I got a new bike a couple weeks ago, and if I do say so myself it’s a real work of art, handmade by a guy I now consider to be a friend, and the day I took it home, I spent a short few minutes appreciating its aesthetics in the shop. Which you can only do for so long before you have to get on it and see what it can do, really. So I wheeled it out the door.
I rode it through downtown Denver in morning traffic, pedaling as fast as I could between stoplights, weaving around cars, my eyes scanning left, right, up the block, and over my shoulder. For four or five minutes, I pushed it as fast as I could go, limited only by green lights turning red and I suppose my personal VO2 max.
Gregory, the guy who had spent hours cutting, welding, and then assembling it, had said as I rolled the bike out the door, “Ride it hard.” Of course I will, I thought. It’s a bike, not a sculpture, right?
At some point in the very near future, a bike rack is going to ding the new powder-coat job, or a rock will whip out of one of the tire lugs and smack one of the tubes, and that’ll be the end of the pristine newness of it. Which is OK, because the way it feels is more important than the way it looks. And this one feels fast—but I suppose all my bikes have, really, at one point or another.
Remember that first time you took off down a hill on a bike, whatever it was, and realized, Holy shit, this thing will go as fast as gravity and I can push it? Actually, you were probably seven or eight years old, so you probably thought “Wow” instead of “Holy shit”—but remember that? Maybe you got it going fast enough that the air rushing into your face pulled tears from your eyes, or something a little misaligned on the bike started wobbling ever so slightly and you decided to slow it down a little (probably using a coaster brake) before you crashed.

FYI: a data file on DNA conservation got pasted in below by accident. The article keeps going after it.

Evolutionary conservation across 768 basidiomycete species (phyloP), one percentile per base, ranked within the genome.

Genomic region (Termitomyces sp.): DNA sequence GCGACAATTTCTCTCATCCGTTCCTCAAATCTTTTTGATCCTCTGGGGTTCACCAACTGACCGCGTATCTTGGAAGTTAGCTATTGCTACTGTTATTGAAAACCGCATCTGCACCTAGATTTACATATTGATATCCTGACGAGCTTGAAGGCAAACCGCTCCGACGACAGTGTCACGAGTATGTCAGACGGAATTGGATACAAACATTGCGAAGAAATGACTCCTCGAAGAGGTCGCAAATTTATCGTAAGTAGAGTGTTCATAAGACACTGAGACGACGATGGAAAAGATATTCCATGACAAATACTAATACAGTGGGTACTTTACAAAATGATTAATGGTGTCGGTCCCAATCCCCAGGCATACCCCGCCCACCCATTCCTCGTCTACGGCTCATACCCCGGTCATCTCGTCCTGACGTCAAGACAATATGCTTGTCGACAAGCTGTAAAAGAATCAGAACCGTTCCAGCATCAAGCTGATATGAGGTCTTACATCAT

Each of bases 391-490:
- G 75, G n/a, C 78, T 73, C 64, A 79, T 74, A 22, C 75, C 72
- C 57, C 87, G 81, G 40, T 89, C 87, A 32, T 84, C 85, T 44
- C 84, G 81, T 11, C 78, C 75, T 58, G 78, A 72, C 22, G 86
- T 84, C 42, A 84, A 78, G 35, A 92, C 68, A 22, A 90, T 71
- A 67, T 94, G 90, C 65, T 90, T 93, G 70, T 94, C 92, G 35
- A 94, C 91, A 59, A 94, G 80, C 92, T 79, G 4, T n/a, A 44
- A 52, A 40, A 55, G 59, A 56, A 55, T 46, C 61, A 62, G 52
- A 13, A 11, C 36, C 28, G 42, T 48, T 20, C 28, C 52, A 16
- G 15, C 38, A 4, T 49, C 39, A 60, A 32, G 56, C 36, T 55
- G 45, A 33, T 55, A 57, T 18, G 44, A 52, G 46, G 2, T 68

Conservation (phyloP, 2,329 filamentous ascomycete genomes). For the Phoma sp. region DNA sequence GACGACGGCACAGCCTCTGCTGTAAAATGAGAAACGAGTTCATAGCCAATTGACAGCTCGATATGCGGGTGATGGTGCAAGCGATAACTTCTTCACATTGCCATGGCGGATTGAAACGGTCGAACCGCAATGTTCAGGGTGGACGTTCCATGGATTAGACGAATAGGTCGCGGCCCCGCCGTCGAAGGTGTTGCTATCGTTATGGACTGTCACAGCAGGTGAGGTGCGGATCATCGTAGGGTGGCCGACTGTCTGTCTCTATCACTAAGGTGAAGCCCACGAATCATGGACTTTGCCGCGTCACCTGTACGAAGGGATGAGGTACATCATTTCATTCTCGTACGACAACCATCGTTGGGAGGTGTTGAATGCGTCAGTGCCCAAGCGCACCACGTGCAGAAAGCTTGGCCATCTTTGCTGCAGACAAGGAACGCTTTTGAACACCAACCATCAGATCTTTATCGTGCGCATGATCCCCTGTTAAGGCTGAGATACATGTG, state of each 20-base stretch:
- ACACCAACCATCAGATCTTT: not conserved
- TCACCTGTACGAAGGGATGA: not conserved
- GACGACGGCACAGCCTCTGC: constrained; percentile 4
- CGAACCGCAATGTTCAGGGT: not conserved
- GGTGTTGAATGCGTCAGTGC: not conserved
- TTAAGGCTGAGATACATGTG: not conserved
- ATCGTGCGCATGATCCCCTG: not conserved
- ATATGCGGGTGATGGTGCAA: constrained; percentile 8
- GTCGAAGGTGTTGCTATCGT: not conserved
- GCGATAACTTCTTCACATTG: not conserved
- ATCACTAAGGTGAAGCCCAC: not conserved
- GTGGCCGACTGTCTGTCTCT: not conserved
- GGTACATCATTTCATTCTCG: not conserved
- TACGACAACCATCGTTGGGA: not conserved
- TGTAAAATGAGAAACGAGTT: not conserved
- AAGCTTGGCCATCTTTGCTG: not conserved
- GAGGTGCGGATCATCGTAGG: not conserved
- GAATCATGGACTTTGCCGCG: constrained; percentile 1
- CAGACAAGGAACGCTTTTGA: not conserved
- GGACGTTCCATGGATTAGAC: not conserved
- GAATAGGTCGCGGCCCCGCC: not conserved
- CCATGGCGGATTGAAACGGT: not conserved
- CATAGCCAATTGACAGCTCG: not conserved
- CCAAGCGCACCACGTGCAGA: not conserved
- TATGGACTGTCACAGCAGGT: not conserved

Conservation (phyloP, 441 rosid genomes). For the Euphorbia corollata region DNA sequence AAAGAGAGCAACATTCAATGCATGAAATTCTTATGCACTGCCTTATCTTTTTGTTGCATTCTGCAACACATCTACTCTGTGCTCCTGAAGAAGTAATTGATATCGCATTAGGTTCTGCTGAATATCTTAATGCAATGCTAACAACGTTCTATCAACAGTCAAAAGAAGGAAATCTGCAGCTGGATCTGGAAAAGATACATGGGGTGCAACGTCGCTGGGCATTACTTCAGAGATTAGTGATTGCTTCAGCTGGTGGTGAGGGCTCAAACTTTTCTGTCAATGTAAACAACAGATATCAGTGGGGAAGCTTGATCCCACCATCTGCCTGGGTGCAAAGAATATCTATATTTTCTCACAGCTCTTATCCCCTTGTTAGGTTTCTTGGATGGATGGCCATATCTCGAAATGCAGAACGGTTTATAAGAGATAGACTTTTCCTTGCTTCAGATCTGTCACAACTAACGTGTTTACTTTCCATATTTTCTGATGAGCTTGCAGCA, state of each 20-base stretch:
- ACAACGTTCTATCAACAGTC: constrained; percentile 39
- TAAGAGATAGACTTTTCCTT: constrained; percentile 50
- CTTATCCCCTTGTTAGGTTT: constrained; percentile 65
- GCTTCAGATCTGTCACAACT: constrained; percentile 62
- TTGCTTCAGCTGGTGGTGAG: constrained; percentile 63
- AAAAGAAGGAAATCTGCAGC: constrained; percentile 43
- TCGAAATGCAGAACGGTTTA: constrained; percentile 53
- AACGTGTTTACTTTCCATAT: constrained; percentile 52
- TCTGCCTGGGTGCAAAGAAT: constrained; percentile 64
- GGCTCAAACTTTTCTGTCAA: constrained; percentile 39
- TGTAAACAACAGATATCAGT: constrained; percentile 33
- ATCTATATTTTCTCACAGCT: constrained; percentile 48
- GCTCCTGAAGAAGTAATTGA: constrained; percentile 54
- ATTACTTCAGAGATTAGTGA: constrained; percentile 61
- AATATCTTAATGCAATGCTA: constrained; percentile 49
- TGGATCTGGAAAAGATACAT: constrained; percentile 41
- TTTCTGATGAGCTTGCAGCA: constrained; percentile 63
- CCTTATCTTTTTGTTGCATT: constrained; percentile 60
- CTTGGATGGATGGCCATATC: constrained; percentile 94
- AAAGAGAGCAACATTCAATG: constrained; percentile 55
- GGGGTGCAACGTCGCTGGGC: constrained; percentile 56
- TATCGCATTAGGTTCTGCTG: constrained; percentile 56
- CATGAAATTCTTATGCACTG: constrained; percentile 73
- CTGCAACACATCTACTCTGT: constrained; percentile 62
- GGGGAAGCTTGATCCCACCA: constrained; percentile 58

And after that moment, you had a brief period of your life in which you could fly. All you needed was that bike and a hill, or just a straightaway long enough to pump the pedals a few dozen times and then coast. At some point you crashed and realized it wasn’t without peril, or maybe you saw someone else crash and decided to be a little more conservative. And you pulled it back and kept your speed just a little under the “holy shit/wow” level.
We have other ways to fly now, and plenty of us have experienced them: skydiving, bungee jumping, skiing and snowboarding, all of which are fun, and flying in airplanes, which almost no one describes as “fun” anymore, but for most of us, bikes were the first way we felt anything close to flying. And they’re still the most accessible way to feel it—unless we forget about it, or tell ourselves we’re too old to go “Wheeeee,” or get rid of our bikes (gasp).
It’s a very simple joy, moving through the air without your feet touching the ground, with just a few pedal strokes and a little coasting. It can turn a section of street into your own personal runway, and turn a small part of a work commute into fun instead of the impotent stop-and-go of driving a car in traffic. It can inject a few seconds of pure fun into your day of staring at and scrolling through blue-lit screens.
There’s no metaphor for life or deeper meaning here; I’m just saying bikes are fun. If you’ve forgotten, grab one, point it downhill, pedal hard, and wait for a smile to appear. The sooner, the better.